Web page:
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abstract = "The large impacts of drought on society, economy and environment urge for a thorough investigation. A good knowledge of past drought events is important for both understanding of the processes causing drought, as well as to provide reliability assessments for drought projections for the future. Preferably, the investigation of historic drought events should rely on observations. Unfortunately, for a global scale these detailed observations are often not available. Therefore, the outcome of global hydrological models (GHMs) and off-line land surface models (LSMs) is used to assess droughts. In this study we have investigated to what extent simulated gridded time series from these large-scale models capture historic hydrological drought events. Results of ten different models, both GHMs and LSMs, made available by the WATCH project, were compared. All models are run on a global 0.5 degree grid for the period 1963-2000 with the same meteorological forcing data (WATCH forcing data). To identify hydrological drought events, the monthly aggregated total runoff values were used. Different methods were developed to identify spatio-temporal drought characteristics. General drought characteristics for each grid cell, as for example the average drought duration, were compared. These characteristics show that when comparing absolute values the models give substantially different results, whereas relative values lead to more or less the same drought pattern. Next to the general drought characteristics, some documented major historical drought events (one for each continent) were selected and described in more detail. For each drought event, the simulated drought clusters (spatial events) and their characteristics are given for one month during the event. It can be concluded that most major drought events are captured by all models. However, the spatial extent of the drought events differ substantially between the models. In general the models show a fast reaction to rainfall and therefore also capture drought events caused by large rainfall anomalies. More research is still needed, since here we only looked at a few selected number of documented drought events spread over the globe. To assess more in detail if these large-scale models are able to capture drought, additional quantitative analyses are needed together with a more elaborated comparison against observed drought events.",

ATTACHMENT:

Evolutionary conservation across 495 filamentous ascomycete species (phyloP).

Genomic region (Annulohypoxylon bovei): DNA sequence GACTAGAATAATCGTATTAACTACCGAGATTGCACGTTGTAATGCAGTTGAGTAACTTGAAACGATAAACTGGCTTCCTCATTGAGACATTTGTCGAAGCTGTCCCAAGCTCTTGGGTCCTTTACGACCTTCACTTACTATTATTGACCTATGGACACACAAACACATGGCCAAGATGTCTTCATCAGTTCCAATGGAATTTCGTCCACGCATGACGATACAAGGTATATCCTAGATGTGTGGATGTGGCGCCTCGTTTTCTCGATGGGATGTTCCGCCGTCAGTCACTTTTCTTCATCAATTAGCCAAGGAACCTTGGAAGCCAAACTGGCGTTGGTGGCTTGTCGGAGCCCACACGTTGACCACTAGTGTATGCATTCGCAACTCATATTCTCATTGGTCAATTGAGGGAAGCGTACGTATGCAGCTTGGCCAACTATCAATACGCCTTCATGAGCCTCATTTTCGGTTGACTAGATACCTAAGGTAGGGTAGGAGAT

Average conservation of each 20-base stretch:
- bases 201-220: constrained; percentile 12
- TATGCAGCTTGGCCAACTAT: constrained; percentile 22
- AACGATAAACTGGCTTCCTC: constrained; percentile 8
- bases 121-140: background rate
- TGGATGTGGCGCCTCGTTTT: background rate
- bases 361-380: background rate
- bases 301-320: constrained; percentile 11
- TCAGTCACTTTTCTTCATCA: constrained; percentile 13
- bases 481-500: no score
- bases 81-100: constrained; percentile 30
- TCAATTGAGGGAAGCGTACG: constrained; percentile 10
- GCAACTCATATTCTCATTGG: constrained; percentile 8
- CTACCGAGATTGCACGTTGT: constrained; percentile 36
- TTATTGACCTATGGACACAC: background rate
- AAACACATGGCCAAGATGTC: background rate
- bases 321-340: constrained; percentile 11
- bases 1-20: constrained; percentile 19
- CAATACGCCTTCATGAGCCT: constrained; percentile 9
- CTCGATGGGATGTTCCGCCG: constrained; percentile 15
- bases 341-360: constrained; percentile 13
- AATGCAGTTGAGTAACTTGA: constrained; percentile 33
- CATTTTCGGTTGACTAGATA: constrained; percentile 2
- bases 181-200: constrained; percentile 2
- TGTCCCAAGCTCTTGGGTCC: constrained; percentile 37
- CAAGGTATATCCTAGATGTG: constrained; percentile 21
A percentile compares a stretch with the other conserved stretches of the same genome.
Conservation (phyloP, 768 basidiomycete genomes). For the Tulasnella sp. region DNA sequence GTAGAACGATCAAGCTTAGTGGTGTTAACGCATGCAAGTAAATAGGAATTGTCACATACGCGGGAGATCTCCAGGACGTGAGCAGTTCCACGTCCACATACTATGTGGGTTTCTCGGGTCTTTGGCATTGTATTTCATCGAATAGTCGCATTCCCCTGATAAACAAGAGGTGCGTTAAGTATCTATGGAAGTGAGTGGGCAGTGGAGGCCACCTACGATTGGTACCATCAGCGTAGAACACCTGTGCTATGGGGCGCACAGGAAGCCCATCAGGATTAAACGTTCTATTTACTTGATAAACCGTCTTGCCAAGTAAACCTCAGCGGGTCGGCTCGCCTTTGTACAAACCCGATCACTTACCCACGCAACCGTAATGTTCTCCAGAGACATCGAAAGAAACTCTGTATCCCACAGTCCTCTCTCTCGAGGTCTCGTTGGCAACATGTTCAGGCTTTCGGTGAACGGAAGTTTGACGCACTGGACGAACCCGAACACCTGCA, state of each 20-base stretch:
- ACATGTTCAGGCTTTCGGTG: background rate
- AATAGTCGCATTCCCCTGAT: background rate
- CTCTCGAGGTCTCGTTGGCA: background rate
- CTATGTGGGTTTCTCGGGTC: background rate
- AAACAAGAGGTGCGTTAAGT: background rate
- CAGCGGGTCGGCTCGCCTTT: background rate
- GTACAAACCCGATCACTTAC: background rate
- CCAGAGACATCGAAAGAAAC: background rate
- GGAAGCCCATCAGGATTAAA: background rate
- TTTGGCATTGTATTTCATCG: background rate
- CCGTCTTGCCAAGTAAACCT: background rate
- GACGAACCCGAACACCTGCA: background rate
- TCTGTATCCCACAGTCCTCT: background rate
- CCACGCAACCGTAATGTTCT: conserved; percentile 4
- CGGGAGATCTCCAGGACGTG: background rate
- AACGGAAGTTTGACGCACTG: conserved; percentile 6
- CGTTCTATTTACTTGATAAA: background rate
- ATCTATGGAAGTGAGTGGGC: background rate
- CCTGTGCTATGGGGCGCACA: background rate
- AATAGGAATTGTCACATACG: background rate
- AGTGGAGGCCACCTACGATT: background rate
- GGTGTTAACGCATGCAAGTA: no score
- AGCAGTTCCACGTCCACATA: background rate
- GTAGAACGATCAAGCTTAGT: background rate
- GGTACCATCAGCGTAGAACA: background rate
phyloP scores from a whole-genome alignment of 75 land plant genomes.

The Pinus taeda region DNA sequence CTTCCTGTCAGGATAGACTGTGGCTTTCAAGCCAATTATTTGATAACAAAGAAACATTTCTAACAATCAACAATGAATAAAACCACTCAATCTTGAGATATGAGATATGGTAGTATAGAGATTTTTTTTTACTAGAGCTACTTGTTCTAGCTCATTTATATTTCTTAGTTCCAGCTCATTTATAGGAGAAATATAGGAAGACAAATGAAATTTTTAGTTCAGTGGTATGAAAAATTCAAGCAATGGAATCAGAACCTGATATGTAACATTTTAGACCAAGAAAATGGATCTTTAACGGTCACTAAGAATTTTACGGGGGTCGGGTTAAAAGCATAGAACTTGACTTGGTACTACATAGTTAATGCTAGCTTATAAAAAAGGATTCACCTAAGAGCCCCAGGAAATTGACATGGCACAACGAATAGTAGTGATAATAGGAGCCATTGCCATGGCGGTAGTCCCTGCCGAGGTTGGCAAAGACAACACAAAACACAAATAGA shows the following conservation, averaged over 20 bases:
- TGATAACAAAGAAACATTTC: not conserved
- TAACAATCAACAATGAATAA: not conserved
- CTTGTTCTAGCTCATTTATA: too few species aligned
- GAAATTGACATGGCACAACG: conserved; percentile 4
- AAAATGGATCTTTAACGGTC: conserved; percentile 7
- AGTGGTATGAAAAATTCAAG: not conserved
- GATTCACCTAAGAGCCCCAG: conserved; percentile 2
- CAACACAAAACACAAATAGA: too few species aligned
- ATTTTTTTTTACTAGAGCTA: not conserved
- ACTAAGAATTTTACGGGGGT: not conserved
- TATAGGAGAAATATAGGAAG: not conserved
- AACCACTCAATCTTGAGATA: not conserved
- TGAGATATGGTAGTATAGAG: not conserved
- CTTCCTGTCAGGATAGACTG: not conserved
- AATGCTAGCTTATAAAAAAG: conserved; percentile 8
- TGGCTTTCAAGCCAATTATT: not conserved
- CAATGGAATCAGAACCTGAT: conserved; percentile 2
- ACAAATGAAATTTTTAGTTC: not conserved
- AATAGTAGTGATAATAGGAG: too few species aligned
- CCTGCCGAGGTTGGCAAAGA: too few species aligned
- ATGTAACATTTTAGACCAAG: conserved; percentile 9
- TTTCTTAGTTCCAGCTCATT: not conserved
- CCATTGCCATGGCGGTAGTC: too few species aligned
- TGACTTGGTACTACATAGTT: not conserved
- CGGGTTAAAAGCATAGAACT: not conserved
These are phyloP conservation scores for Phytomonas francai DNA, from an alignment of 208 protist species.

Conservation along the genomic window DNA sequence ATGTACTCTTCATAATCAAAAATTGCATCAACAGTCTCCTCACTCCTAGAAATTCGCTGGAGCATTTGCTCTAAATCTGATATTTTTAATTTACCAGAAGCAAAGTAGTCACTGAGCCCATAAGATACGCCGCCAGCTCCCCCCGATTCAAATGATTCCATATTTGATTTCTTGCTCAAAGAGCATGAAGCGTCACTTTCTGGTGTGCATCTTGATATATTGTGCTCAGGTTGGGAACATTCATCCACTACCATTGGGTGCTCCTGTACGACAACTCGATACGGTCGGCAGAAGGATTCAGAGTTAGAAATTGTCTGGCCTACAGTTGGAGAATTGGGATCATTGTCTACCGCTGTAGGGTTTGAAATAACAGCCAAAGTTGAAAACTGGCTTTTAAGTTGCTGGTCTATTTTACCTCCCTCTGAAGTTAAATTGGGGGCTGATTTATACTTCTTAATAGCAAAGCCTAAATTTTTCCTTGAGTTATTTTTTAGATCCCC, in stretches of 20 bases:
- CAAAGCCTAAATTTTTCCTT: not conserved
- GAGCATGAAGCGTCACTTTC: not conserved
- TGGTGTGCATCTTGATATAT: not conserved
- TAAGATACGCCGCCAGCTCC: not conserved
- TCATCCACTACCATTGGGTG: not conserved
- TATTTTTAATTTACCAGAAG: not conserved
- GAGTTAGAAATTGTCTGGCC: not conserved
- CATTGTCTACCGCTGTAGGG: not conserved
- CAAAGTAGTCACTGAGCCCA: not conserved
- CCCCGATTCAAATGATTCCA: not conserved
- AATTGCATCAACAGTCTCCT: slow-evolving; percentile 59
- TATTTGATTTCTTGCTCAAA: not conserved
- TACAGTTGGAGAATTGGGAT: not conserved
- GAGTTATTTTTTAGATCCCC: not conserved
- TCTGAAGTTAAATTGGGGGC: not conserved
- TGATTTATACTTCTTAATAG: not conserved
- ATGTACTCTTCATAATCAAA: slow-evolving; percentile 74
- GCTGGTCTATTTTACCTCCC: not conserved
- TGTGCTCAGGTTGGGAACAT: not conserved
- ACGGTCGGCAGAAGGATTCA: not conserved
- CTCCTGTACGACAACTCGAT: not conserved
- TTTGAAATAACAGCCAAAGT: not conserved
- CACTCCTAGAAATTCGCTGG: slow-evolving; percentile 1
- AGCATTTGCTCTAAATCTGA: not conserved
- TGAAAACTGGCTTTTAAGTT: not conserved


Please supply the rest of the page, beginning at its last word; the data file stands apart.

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van Huijgevoort, MHJ, Hazenberg, P, van Lanen, HAJ, Bertrand, N, Clark, D, Folwell, S, Gosling, S, Hanasaki, N, Heinke, J, Stacke, T & Voss, F 2011, Drought at the global scale in the 2nd part of the 20th century (1963-2001). Technical report / WATCH, no. no. 42, European Commission, Brussel.